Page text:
Dementia Supports: Where are we now?
Thanks to the input and support of people like you, new investments have been made into Ontario dementia care over the past couple of years. This includes funding for new First Link® Care Navigators in local Alzheimer Societies, providing direct service to thousands of people living with dementia and their care partners, helping them to access local education, supports, and programs. We are making progress, but now is not the time to step back. There is still more work to be done.
More Support is Needed
People living with dementia have the right to live the best life possible – in the place of their choice – with dignity and quality care. Care partners are not getting the support they need. We know that community-based support services including education, individual and group support, and respite are critical for families impacted by dementia.
We, as advocates, must make sure our provincial government remains committed to community-based dementia supports and services. Join us and spread the word: People living with dementia, their care partners, and families need enhanced support to live well at home and in the community. Add your voice now.
Make your voice heard.
YES, I want my government to invest more in community-based supports for families impacted by dementia.
Why are community supports so important?
Today, there are approximately 240,000 people in Ontario living with dementia. As our population ages, the number of people living with dementia is soaring, and will double by the year 2038.
Care support stress
Caring for an individual diagnosed with dementia is physically, mentally, and emotionally challenging. Nearly half of dementia care partners experience distress and more than 20% feel unable to continue caring at home due to stress.
Staying at home
Over 60% of Ontarians with dementia live in the community; many want to stay in their homes for as long as possible. Community-based supports have been shown to delay or avoid admission to long-term care, helping more people stay where they want to be: at home.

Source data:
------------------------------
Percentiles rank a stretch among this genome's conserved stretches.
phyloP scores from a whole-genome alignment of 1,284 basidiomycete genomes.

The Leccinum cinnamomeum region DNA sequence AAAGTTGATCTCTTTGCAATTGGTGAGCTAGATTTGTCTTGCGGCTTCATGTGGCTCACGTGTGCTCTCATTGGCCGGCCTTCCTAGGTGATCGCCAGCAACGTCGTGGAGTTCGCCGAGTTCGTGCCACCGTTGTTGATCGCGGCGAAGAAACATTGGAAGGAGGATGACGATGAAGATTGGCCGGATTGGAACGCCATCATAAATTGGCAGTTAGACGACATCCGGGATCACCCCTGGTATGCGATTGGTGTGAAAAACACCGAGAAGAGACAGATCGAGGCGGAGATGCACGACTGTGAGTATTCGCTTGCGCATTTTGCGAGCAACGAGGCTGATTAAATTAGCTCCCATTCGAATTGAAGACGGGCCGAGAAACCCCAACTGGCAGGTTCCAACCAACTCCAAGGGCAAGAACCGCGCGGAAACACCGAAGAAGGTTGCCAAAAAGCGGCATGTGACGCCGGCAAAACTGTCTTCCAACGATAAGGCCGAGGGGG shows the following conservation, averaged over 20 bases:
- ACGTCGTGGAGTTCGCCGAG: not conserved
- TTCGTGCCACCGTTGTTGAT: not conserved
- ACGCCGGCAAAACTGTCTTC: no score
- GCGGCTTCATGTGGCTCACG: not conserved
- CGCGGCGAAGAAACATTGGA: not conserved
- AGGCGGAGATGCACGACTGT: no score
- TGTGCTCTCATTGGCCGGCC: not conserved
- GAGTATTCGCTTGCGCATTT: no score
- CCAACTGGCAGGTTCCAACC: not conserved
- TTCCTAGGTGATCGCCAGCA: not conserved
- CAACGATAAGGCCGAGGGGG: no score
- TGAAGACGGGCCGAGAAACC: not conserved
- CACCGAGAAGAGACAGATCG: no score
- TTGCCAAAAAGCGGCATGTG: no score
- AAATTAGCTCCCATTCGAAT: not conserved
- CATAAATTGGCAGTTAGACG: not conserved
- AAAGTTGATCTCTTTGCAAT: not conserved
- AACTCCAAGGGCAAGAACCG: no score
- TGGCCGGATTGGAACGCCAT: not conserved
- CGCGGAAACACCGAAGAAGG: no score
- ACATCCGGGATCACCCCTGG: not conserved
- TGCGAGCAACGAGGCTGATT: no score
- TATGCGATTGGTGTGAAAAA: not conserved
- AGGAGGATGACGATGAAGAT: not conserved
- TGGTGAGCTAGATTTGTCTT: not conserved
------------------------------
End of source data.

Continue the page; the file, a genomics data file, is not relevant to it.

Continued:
Real People. Real Stories.
Read about the real impact dementia has on the live of patients and their families.
“I found out later that the Community Care Access office is in the same building as my doctor’s office in South Eastern Ontario. When I look back at this time, I find it so odd that not one of these people in the medical community referred me to Community Care Access. I will always wonder if we could have set up support for her (and us) as soon as she arrived, if the ugliness of the months to come could have been avoided.”
“My mother has often said that she lost both her husband and herself. Her life became about her husband’s care. She couldn’t take part in her book club, walking group, or go out and spend time with her children or grand children. She was isolated by her role as a care partner, and she lost her identity.”
“It’s different when they’re older, in a way. For my husband to have dementia at age 62…it changes everything. I’ve got my mind around the fact that my husband and I won’t have a social life together and that we can no longer travel together. Our normal life is gone.”
“Trying to navigate the road to a long-term care home is very difficult. The process is kept deliberately vague. When I tried to get more information about when he would be admitted to long-term care or hospital, the most anyone could tell me was, ‘You’ll just know.’ As someone who was already witnessing the advanced impact of the disease on my father, I found that very frustrating. That was the one answer I couldn’t get from anybody.”
“My sister is only 55 years old, physically fit, and younger than the large majority of people who are living with the disease. She’s really a minority. Everything in terms of Alzheimer’s care in our community is geriatric-focused. Because of her age, she’s even more isolated.”
Has Dementia Changed Your Life?
Do you or someone you love have dementia? We want to hear from you – tell us how dementia has changed your life. Share your story with us.